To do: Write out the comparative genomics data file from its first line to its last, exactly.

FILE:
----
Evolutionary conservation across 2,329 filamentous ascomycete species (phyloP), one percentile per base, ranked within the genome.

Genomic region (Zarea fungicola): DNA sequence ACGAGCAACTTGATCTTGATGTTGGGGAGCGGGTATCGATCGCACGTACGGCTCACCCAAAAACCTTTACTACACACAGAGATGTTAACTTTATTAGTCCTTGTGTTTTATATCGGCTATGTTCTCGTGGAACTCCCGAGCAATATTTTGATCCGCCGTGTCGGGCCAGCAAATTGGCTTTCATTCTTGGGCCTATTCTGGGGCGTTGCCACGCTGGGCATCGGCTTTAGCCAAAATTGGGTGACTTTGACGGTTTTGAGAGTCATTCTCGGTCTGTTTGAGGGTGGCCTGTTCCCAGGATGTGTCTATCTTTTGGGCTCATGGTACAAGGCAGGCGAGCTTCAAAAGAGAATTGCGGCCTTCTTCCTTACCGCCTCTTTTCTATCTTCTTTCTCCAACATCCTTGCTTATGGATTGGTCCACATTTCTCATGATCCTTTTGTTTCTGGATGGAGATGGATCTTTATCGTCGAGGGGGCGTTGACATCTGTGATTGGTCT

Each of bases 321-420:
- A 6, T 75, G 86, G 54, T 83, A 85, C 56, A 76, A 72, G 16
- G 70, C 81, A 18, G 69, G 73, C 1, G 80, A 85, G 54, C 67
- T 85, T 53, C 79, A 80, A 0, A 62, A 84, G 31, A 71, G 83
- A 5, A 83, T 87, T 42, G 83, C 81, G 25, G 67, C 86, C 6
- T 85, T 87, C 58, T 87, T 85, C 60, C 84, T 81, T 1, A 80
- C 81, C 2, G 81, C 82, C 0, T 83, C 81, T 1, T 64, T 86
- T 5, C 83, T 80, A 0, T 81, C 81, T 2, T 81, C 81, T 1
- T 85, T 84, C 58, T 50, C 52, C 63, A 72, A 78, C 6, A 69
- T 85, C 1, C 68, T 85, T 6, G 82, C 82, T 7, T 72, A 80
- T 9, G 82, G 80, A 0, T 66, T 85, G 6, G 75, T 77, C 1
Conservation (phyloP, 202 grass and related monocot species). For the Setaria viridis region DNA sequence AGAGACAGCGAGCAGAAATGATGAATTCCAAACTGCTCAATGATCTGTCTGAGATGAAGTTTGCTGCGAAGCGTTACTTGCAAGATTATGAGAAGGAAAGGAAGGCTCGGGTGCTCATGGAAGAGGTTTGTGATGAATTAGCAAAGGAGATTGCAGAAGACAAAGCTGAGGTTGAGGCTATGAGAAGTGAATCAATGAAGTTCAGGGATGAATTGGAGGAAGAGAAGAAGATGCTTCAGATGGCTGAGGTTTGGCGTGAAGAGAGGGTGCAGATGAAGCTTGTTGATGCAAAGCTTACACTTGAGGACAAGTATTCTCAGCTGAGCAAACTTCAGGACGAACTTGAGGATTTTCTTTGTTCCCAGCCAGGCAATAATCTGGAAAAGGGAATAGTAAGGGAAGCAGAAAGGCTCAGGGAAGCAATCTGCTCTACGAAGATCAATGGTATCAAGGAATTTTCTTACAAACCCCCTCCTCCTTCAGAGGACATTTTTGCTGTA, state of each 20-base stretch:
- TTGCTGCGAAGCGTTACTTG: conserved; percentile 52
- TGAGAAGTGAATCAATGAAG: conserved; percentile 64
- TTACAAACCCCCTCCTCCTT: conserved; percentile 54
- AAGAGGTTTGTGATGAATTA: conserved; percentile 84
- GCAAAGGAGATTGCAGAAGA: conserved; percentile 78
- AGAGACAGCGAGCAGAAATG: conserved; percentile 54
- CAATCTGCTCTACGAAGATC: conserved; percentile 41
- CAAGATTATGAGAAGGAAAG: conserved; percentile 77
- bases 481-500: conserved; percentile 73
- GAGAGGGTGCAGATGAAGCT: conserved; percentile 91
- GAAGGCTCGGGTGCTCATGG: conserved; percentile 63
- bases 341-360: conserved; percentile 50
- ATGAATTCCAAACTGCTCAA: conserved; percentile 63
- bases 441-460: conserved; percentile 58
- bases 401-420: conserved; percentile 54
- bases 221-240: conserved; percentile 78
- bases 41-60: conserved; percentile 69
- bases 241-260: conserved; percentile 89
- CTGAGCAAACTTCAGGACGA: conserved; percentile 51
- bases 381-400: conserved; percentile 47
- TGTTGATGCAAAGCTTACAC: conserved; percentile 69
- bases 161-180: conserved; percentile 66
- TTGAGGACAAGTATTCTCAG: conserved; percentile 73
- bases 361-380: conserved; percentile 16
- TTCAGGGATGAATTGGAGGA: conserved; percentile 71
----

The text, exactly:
Evolutionary conservation across 2,329 filamentous ascomycete species (phyloP), one percentile per base, ranked within the genome.

Genomic region (Zarea fungicola): DNA sequence ACGAGCAACTTGATCTTGATGTTGGGGAGCGGGTATCGATCGCACGTACGGCTCACCCAAAAACCTTTACTACACACAGAGATGTTAACTTTATTAGTCCTTGTGTTTTATATCGGCTATGTTCTCGTGGAACTCCCGAGCAATATTTTGATCCGCCGTGTCGGGCCAGCAAATTGGCTTTCATTCTTGGGCCTATTCTGGGGCGTTGCCACGCTGGGCATCGGCTTTAGCCAAAATTGGGTGACTTTGACGGTTTTGAGAGTCATTCTCGGTCTGTTTGAGGGTGGCCTGTTCCCAGGATGTGTCTATCTTTTGGGCTCATGGTACAAGGCAGGCGAGCTTCAAAAGAGAATTGCGGCCTTCTTCCTTACCGCCTCTTTTCTATCTTCTTTCTCCAACATCCTTGCTTATGGATTGGTCCACATTTCTCATGATCCTTTTGTTTCTGGATGGAGATGGATCTTTATCGTCGAGGGGGCGTTGACATCTGTGATTGGTCT

Each of bases 321-420:
- A 6, T 75, G 86, G 54, T 83, A 85, C 56, A 76, A 72, G 16
- G 70, C 81, A 18, G 69, G 73, C 1, G 80, A 85, G 54, C 67
- T 85, T 53, C 79, A 80, A 0, A 62, A 84, G 31, A 71, G 83
- A 5, A 83, T 87, T 42, G 83, C 81, G 25, G 67, C 86, C 6
- T 85, T 87, C 58, T 87, T 85, C 60, C 84, T 81, T 1, A 80
- C 81, C 2, G 81, C 82, C 0, T 83, C 81, T 1, T 64, T 86
- T 5, C 83, T 80, A 0, T 81, C 81, T 2, T 81, C 81, T 1
- T 85, T 84, C 58, T 50, C 52, C 63, A 72, A 78, C 6, A 69
- T 85, C 1, C 68, T 85, T 6, G 82, C 82, T 7, T 72, A 80
- T 9, G 82, G 80, A 0, T 66, T 85, G 6, G 75, T 77, C 1
Conservation (phyloP, 202 grass and related monocot species). For the Setaria viridis region DNA sequence AGAGACAGCGAGCAGAAATGATGAATTCCAAACTGCTCAATGATCTGTCTGAGATGAAGTTTGCTGCGAAGCGTTACTTGCAAGATTATGAGAAGGAAAGGAAGGCTCGGGTGCTCATGGAAGAGGTTTGTGATGAATTAGCAAAGGAGATTGCAGAAGACAAAGCTGAGGTTGAGGCTATGAGAAGTGAATCAATGAAGTTCAGGGATGAATTGGAGGAAGAGAAGAAGATGCTTCAGATGGCTGAGGTTTGGCGTGAAGAGAGGGTGCAGATGAAGCTTGTTGATGCAAAGCTTACACTTGAGGACAAGTATTCTCAGCTGAGCAAACTTCAGGACGAACTTGAGGATTTTCTTTGTTCCCAGCCAGGCAATAATCTGGAAAAGGGAATAGTAAGGGAAGCAGAAAGGCTCAGGGAAGCAATCTGCTCTACGAAGATCAATGGTATCAAGGAATTTTCTTACAAACCCCCTCCTCCTTCAGAGGACATTTTTGCTGTA, state of each 20-base stretch:
- TTGCTGCGAAGCGTTACTTG: conserved; percentile 52
- TGAGAAGTGAATCAATGAAG: conserved; percentile 64
- TTACAAACCCCCTCCTCCTT: conserved; percentile 54
- AAGAGGTTTGTGATGAATTA: conserved; percentile 84
- GCAAAGGAGATTGCAGAAGA: conserved; percentile 78
- AGAGACAGCGAGCAGAAATG: conserved; percentile 54
- CAATCTGCTCTACGAAGATC: conserved; percentile 41
- CAAGATTATGAGAAGGAAAG: conserved; percentile 77
- bases 481-500: conserved; percentile 73
- GAGAGGGTGCAGATGAAGCT: conserved; percentile 91
- GAAGGCTCGGGTGCTCATGG: conserved; percentile 63
- bases 341-360: conserved; percentile 50
- ATGAATTCCAAACTGCTCAA: conserved; percentile 63
- bases 441-460: conserved; percentile 58
- bases 401-420: conserved; percentile 54
- bases 221-240: conserved; percentile 78
- bases 41-60: conserved; percentile 69
- bases 241-260: conserved; percentile 89
- CTGAGCAAACTTCAGGACGA: conserved; percentile 51
- bases 381-400: conserved; percentile 47
- TGTTGATGCAAAGCTTACAC: conserved; percentile 69
- bases 161-180: conserved; percentile 66
- TTGAGGACAAGTATTCTCAG: conserved; percentile 73
- bases 361-380: conserved; percentile 16
- TTCAGGGATGAATTGGAGGA: conserved; percentile 71